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That you know how to make ppl disable aDblock for this site.




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What do you mean?

I think, he is referring to the little text that turns up once in a while for users using adblock. :)

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    • By Damien
      For a long time, I've been meaning to write a post explaining our stance on ads and website monetization in general. I just want to make sure everyone (those who will read this, at least) understands why we have ads on the website, how we obtain these ads, how much control we have over them, which ads we accept / do not accept, etc. I also want to say a few words about Ad Blockers and donations.

      Why ads on Icy Veins Ads -- How does it all work? What ads do we allow on Icy Veins? How come I still see bad ads? How much control do you really have? How to report an ad? What do you think of Ad Blockers and what do you do against them? What about donations? Conclusion Why ads on Icy Veins?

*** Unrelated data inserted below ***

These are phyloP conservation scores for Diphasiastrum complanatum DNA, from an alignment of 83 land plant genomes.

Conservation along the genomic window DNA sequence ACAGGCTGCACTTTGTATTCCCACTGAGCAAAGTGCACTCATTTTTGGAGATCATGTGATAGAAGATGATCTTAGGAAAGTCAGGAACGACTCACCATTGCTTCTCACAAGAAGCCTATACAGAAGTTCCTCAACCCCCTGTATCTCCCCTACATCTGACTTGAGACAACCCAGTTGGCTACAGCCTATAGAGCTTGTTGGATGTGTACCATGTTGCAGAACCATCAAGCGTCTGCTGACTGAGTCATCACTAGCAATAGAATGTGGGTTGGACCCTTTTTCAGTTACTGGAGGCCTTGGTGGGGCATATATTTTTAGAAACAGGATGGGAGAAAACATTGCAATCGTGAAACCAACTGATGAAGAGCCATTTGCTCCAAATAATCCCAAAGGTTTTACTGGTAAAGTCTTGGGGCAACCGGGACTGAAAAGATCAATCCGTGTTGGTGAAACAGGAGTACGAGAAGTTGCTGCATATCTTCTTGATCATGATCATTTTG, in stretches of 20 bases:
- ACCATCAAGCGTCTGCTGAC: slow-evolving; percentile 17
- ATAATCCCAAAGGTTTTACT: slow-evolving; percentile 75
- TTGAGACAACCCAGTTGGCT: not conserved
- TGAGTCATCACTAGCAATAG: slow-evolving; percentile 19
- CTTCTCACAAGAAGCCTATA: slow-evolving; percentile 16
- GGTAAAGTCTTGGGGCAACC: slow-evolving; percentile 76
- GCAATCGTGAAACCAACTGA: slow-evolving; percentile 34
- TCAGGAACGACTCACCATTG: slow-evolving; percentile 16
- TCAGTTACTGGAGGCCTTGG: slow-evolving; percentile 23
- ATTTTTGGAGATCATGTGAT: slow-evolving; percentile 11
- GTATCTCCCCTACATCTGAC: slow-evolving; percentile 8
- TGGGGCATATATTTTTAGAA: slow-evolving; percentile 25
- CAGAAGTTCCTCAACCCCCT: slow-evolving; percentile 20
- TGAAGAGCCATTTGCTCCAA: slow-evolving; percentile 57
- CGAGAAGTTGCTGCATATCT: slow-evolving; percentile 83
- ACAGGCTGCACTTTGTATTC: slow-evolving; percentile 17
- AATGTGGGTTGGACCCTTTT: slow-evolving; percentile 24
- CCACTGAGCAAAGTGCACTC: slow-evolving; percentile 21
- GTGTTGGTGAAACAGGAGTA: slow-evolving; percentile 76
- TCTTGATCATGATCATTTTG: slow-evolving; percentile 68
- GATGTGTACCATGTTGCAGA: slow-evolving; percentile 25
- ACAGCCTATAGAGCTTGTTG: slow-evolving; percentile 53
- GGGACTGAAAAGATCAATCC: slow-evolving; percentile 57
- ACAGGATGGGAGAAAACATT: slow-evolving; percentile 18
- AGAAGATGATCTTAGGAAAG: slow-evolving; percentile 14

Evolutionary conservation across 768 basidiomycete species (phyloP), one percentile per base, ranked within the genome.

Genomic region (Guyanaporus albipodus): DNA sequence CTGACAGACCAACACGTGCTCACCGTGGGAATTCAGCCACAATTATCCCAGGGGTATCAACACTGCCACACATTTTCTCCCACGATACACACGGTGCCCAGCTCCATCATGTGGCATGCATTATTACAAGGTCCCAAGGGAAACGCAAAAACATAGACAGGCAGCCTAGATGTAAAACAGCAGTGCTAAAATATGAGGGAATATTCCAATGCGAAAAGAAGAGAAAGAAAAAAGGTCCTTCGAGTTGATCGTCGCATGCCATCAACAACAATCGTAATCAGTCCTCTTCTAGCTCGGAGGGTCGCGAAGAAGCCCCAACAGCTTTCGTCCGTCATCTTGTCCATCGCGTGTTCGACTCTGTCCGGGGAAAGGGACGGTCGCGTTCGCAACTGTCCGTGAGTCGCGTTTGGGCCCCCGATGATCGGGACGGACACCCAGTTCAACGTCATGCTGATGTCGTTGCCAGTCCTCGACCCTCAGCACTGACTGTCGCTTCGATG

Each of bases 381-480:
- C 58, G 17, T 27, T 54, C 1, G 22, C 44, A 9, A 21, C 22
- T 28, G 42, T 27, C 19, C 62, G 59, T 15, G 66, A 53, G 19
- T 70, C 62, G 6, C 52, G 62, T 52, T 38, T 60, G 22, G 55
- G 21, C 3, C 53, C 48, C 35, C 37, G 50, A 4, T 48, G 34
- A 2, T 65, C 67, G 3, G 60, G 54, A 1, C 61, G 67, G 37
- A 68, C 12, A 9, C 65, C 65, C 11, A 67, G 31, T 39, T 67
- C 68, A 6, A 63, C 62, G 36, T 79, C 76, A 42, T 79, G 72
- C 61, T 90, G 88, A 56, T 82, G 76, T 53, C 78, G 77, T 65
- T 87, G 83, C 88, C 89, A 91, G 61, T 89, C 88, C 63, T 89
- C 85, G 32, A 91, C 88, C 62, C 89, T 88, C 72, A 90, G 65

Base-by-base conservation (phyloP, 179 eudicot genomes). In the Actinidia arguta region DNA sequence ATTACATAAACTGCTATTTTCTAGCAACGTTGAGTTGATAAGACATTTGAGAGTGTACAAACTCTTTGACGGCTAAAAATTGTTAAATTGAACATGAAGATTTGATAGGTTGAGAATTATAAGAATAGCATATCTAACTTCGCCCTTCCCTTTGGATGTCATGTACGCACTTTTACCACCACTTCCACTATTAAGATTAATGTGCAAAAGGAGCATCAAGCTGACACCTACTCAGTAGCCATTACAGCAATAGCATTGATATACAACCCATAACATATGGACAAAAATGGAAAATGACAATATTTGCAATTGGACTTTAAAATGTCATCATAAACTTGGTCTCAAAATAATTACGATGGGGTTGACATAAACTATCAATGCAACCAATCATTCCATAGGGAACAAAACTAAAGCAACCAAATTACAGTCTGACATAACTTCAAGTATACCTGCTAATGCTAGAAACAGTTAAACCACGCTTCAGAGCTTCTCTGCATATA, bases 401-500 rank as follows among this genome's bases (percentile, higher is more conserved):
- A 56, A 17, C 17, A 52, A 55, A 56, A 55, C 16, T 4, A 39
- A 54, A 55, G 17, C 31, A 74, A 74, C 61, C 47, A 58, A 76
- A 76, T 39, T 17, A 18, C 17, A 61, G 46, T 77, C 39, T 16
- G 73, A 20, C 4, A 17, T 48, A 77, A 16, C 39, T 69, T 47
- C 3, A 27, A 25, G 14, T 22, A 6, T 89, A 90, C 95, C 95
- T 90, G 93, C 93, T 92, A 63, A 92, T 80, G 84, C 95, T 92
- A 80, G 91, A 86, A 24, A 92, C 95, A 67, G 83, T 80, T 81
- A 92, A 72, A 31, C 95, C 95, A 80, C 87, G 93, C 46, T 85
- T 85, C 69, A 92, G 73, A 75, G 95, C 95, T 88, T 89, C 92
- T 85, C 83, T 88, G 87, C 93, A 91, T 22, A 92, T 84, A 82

Vlad and I work full time on this website. We put in as many hours as we would in any other job, if not more, which means that we need to have the same kind of income for us to be able to continue working on the site.

      Eventually, we want to expand to other games (with the same approach) and hire people to help us, because there is only so much we can do with just two people working full time (even if we do receive quite a bit of help from our wonderful crew of moderators).

      So, proper monetization of the website is important. To monetize the website only slightly, (for example, so that it pays for its server hosting) is not viable, because it would mean we would need to get full time jobs elsewhere and only work on the website in our spare time. This is something that we cannot do if we wish to maintain the standards of the website.